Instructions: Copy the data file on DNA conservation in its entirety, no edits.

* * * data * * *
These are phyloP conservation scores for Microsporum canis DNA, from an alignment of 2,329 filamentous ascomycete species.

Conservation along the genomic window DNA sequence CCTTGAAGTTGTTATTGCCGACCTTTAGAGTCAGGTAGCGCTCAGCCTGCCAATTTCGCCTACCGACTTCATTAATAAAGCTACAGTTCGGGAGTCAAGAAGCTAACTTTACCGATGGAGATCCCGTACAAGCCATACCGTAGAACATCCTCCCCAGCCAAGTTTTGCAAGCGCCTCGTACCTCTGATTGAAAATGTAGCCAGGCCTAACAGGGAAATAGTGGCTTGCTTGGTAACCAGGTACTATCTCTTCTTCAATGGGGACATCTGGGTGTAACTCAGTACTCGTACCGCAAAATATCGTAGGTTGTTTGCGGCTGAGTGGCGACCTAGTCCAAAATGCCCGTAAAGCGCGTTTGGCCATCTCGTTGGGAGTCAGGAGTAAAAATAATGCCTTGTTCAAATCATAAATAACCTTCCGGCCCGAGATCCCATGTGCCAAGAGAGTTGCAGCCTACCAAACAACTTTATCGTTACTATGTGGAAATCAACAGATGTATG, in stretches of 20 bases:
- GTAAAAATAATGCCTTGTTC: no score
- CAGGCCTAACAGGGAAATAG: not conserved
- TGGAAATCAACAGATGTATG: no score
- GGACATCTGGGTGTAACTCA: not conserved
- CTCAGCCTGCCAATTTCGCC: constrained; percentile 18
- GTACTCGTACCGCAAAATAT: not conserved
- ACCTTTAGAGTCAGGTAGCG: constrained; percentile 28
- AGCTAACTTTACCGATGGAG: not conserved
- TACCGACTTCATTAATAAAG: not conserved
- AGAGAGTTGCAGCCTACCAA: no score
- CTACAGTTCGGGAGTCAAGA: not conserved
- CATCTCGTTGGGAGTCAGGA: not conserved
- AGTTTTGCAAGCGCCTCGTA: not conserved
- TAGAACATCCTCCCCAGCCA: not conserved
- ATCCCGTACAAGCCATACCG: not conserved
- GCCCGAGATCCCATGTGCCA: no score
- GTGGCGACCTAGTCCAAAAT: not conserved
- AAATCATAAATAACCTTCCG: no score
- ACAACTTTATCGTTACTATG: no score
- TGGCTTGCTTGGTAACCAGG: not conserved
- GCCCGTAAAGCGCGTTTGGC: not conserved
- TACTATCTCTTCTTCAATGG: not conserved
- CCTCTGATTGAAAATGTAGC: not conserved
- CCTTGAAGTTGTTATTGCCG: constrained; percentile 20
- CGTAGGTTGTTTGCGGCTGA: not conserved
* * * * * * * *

These are phyloP conservation scores for Microsporum canis DNA, from an alignment of 2,329 filamentous ascomycete species.

Conservation along the genomic window DNA sequence CCTTGAAGTTGTTATTGCCGACCTTTAGAGTCAGGTAGCGCTCAGCCTGCCAATTTCGCCTACCGACTTCATTAATAAAGCTACAGTTCGGGAGTCAAGAAGCTAACTTTACCGATGGAGATCCCGTACAAGCCATACCGTAGAACATCCTCCCCAGCCAAGTTTTGCAAGCGCCTCGTACCTCTGATTGAAAATGTAGCCAGGCCTAACAGGGAAATAGTGGCTTGCTTGGTAACCAGGTACTATCTCTTCTTCAATGGGGACATCTGGGTGTAACTCAGTACTCGTACCGCAAAATATCGTAGGTTGTTTGCGGCTGAGTGGCGACCTAGTCCAAAATGCCCGTAAAGCGCGTTTGGCCATCTCGTTGGGAGTCAGGAGTAAAAATAATGCCTTGTTCAAATCATAAATAACCTTCCGGCCCGAGATCCCATGTGCCAAGAGAGTTGCAGCCTACCAAACAACTTTATCGTTACTATGTGGAAATCAACAGATGTATG, in stretches of 20 bases:
- GTAAAAATAATGCCTTGTTC: no score
- CAGGCCTAACAGGGAAATAG: not conserved
- TGGAAATCAACAGATGTATG: no score
- GGACATCTGGGTGTAACTCA: not conserved
- CTCAGCCTGCCAATTTCGCC: constrained; percentile 18
- GTACTCGTACCGCAAAATAT: not conserved
- ACCTTTAGAGTCAGGTAGCG: constrained; percentile 28
- AGCTAACTTTACCGATGGAG: not conserved
- TACCGACTTCATTAATAAAG: not conserved
- AGAGAGTTGCAGCCTACCAA: no score
- CTACAGTTCGGGAGTCAAGA: not conserved
- CATCTCGTTGGGAGTCAGGA: not conserved
- AGTTTTGCAAGCGCCTCGTA: not conserved
- TAGAACATCCTCCCCAGCCA: not conserved
- ATCCCGTACAAGCCATACCG: not conserved
- GCCCGAGATCCCATGTGCCA: no score
- GTGGCGACCTAGTCCAAAAT: not conserved
- AAATCATAAATAACCTTCCG: no score
- ACAACTTTATCGTTACTATG: no score
- TGGCTTGCTTGGTAACCAGG: not conserved
- GCCCGTAAAGCGCGTTTGGC: not conserved
- TACTATCTCTTCTTCAATGG: not conserved
- CCTCTGATTGAAAATGTAGC: not conserved
- CCTTGAAGTTGTTATTGCCG: constrained; percentile 20
- CGTAGGTTGTTTGCGGCTGA: not conserved